The Department of Physics & Natural Science offers three degrees:
Both the Physics degree and the Engineering Physics degree cover the broad areas of physics: mechanics, electricity & magnetism, special relativity, quantum mechanics, optics, solid state, and thermal physics. Click here to see all the physics courses. The Engineering Physics degree uses several of the engineering courses, while the physics degree uses a lot more of the mathematics courses.
The Bachelor of Science degree in Natural Science requires a combination of courses from the three natural sciences (biology, chemistry, and physics). It is a good degree for those who know what courses they need to pursue their career goals. It is also a good degree to prepare for a teaching career.
The Department of Physics & Natural Science in conjunction with the Department of Education has introduced a new degree path for teaching licensure in the sciences at the middle and high school level. The B.S. in Natural Science Education degree allows students to earn a degree in Natural Science and receive teaching licensure in biology, chemistry, or physics in four years. Previously, students seeking teaching licensure in the sciences earned a B.S. degree and then transitioned into the Master of Arts in Teaching program to take additional education courses. While that path is still open to those students seeking Master’s degree, the new degree paradigm allows students to complete both the science and education content in four years. The degree requires 124 credit hours, only two credit hours more than the usual 122 hours for most other degrees at CBU.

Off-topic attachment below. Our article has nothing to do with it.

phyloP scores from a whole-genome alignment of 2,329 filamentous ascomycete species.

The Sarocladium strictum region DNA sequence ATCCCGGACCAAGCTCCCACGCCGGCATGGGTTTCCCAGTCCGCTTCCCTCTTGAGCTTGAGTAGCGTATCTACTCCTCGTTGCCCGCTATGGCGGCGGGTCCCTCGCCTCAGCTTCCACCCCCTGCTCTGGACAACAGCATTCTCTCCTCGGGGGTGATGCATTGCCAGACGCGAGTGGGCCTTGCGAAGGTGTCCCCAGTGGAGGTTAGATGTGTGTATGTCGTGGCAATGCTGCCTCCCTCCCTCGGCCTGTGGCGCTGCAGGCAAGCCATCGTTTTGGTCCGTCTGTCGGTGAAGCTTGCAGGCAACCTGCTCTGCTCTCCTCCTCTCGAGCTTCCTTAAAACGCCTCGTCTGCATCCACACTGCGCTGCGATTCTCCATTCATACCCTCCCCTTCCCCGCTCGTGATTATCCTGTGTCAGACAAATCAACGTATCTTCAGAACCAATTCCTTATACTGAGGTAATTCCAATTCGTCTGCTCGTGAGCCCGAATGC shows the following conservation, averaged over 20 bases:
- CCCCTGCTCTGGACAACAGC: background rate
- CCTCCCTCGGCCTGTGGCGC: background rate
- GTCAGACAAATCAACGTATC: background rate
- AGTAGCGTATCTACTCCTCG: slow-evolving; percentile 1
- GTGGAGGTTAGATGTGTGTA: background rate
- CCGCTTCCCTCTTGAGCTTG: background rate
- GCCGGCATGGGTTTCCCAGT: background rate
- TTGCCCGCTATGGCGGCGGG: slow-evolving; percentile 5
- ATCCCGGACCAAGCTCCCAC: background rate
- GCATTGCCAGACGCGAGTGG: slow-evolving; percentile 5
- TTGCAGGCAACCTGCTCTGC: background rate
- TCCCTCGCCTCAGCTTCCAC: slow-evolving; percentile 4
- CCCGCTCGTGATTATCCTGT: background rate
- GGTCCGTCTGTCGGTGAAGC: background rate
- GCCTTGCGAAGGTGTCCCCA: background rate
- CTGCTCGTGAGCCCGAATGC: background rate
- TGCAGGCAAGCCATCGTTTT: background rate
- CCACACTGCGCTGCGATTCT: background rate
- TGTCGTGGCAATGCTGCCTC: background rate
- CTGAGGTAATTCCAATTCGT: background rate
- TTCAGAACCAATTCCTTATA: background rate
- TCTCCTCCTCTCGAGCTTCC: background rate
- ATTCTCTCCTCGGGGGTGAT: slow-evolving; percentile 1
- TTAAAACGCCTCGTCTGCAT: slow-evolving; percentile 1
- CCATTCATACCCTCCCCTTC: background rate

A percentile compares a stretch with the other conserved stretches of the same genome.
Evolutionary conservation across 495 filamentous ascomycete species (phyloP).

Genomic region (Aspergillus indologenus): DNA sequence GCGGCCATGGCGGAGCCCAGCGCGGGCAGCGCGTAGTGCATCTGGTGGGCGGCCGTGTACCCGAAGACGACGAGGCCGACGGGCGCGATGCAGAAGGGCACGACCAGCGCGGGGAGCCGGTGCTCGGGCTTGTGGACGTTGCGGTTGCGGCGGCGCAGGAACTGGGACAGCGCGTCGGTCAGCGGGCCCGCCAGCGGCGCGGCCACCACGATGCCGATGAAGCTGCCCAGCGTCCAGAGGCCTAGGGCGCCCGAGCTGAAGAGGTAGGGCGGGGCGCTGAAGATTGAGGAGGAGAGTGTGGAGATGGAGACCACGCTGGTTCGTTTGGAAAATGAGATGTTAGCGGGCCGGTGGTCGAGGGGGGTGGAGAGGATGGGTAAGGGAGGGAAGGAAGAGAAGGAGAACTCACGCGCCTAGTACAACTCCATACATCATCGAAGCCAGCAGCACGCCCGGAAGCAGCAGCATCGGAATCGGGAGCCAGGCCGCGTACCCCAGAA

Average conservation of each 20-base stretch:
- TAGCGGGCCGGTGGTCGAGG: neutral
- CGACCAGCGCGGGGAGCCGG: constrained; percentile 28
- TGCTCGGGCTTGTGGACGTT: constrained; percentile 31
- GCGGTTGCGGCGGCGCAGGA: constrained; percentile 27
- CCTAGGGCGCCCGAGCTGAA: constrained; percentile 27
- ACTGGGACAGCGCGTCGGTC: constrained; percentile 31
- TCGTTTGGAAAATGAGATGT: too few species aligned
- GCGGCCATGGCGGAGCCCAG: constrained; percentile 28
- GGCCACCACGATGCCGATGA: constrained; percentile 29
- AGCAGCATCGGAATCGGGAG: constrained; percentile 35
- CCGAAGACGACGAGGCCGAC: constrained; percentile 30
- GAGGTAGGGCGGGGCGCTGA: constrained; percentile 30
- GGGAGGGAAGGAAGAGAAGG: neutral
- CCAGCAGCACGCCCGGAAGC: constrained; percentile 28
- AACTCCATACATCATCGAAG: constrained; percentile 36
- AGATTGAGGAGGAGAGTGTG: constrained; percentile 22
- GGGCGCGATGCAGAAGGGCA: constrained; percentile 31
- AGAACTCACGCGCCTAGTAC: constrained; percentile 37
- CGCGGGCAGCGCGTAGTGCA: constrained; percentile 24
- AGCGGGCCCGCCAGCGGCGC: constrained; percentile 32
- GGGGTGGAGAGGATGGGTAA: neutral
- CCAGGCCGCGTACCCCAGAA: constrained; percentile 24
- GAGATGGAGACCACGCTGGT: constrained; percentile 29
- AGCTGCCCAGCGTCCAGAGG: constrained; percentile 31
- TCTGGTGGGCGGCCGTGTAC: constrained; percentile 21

As an Engineering Physics and Physics major you can participate in the activities of the Society of Physics Students, the National Student Association of the American Institute of Physics. Natural Science majors can participate in the activities of the Beta Beta Beta Biological Society, the Student Affiliate of the American CHemical Society, and the Society of Physics Students chapter of the American Institute of Physics.
The Department uses a combination of in-class instruction, in-class demonstrations, regular collected homework, computer-assisted homework and laboratory experiments to educate students in the workings of Nature. In addition to the courses in the Physics Department, you also have easy access to courses in the Chemistry, Mathematics and Computer Science Departments of the School of Sciences and to courses in the School of Engineering.
Dr. John Varriano, Chair